In a split with City Council,  which voted unanimously in March to consider a set of recommendations put forth by its Human Rights Commission, Ann Arbor Police Chief Jim Baird questioned the need for increased civilian oversight of the AAPD in a memo to members of council last week. Baird also explicitly opposed the implementation of a civilian review board and alternate dispute resolution mechanism until a third-party audit of the AAPD is completed.

Baird’s memo comes as the council is expected to finalize and formally vote on implementing recommendations from the HRC — which is composed of local residents appointed by the mayor and receives assistance from University of Michigan law students — in the coming month.

Efforts to reform oversight of AAPD increased after the 2014 fatal shooting of local resident Aura Rosser by an AAPD officer. The Washtenaw County prosecutor ultimately chose not to indict the officer involved in the shooting, though many local residents criticized the transparency of the investigation.

A study of best practices in police departments across the country and a public engagement process — in which Baird participated as interim chief — culminated in a 42-page report in late 2015 from the HRC. The report recommended an independent audit of AAPD practices, the creation of a civilian oversight board to indepdendently review complaints against police officers, an emphasis on community policing and the implementation of crisis response teams.

Leslie Stambaugh, chair of the HRC, said she was not surprised by Baird’s opposition to the implementation of increased civilian oversight. Nonetheless, she said she intends to continue to push for an oversight board and is confident that it will ultimately be implemented.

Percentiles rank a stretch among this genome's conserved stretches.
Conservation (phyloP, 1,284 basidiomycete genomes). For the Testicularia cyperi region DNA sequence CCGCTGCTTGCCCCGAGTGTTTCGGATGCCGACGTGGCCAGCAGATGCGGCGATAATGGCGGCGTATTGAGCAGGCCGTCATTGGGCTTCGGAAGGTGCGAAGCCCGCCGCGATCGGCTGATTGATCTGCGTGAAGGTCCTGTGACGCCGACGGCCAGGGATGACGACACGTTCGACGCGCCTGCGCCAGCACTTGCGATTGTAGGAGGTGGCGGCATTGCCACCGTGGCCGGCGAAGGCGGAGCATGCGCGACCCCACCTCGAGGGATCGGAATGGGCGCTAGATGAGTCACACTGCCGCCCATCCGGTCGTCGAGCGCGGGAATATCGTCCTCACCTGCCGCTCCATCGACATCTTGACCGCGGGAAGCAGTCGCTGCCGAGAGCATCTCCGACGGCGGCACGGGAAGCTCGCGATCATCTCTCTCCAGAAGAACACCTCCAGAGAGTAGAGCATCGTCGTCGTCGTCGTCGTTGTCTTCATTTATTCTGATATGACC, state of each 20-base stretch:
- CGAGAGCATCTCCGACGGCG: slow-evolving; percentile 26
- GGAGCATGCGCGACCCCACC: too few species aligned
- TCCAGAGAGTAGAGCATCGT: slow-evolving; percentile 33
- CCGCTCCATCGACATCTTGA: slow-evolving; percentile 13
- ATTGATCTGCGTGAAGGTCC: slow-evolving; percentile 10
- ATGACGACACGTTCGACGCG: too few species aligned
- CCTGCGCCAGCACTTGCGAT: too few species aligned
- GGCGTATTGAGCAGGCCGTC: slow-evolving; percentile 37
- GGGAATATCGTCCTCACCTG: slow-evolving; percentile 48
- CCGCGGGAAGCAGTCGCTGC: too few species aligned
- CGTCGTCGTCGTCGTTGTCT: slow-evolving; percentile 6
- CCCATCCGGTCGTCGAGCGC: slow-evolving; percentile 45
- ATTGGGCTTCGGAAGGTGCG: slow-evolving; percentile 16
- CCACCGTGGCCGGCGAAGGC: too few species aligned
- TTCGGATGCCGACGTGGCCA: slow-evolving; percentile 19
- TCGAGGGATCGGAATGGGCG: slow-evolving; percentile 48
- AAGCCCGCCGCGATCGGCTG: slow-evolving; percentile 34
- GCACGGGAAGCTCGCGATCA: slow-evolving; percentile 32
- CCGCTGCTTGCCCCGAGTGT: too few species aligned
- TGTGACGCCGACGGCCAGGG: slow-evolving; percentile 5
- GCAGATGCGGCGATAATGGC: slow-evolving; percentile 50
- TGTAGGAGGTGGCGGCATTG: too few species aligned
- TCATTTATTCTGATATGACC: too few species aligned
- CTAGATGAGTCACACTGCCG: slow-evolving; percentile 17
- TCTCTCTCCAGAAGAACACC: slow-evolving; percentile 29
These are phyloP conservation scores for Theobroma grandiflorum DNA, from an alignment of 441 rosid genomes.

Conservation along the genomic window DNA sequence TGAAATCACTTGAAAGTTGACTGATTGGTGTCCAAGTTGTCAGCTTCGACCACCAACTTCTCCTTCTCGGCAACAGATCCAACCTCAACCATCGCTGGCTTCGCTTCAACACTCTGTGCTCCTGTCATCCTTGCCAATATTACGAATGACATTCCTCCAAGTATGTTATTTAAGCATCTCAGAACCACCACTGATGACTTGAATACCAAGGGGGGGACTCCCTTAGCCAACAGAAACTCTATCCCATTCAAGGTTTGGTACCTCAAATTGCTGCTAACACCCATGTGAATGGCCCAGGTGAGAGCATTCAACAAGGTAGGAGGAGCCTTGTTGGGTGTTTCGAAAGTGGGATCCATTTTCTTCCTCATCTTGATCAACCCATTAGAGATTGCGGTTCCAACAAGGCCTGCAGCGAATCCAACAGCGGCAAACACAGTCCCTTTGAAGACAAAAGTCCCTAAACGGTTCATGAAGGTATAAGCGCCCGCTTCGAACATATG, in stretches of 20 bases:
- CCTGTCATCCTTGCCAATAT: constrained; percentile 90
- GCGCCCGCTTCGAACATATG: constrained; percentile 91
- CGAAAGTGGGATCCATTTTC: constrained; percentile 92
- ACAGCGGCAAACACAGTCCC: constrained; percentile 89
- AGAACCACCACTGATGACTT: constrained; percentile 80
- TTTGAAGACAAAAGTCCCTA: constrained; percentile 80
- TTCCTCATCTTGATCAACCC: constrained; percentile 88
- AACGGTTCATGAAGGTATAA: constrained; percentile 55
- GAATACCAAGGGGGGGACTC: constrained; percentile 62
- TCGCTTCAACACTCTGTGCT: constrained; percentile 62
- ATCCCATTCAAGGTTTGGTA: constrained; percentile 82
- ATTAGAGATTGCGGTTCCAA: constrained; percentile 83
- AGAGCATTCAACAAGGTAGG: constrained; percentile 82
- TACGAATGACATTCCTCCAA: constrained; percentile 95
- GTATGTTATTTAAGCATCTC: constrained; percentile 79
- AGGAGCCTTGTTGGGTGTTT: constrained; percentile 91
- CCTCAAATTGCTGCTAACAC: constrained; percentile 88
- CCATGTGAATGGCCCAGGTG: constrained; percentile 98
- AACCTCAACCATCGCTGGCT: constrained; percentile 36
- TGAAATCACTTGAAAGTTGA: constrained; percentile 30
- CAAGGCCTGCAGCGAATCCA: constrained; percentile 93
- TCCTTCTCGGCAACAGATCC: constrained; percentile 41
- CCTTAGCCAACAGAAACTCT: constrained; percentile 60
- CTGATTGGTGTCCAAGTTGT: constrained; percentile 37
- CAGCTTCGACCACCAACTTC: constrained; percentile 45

“I imagine that very few police chiefs would welcome review boards with civilian powers,” Stambaugh said. “He’s hoping the consultant will say, ‘Hey, you don’t need it, everything is fine.’ ”

In his memo to the council, Baird said the Rosser shooting, while tragic, was justified and does not reflect any broader issues within the AAPD. Baird also noted the only other incident mentioned in the HRC report took place in 1995, when AAPD undertook a search for a serial rapist in Ann Arbor. He said no improper police conduct occurred then either.

“(The shooting) was tragic for Ms. Rosser, the officer involved, as well as all who care about either of them,” Baird wrote. “It was tragic for the community as a whole. However, it was a completely justified and reasonable response to the situation the officers encountered that day.”

Baird also refuted assertions by the HRC report that AAPD lacks transparency in handling complaints against officers. In 2014, 38 complaints were brought by citizens against AAPD officers, with 10 being sustained following investigation. In 2015, 30 such complaints were made and four sustained.

Baird noted he has personally initiated complaints against his own officers based on anonymous information on social media.

“I have personally initiated complaints against unknown employees for information posted on social media sites,” he wrote. “The Ann Arbor Police Department has routinely demonstrated that they have earned … trust.”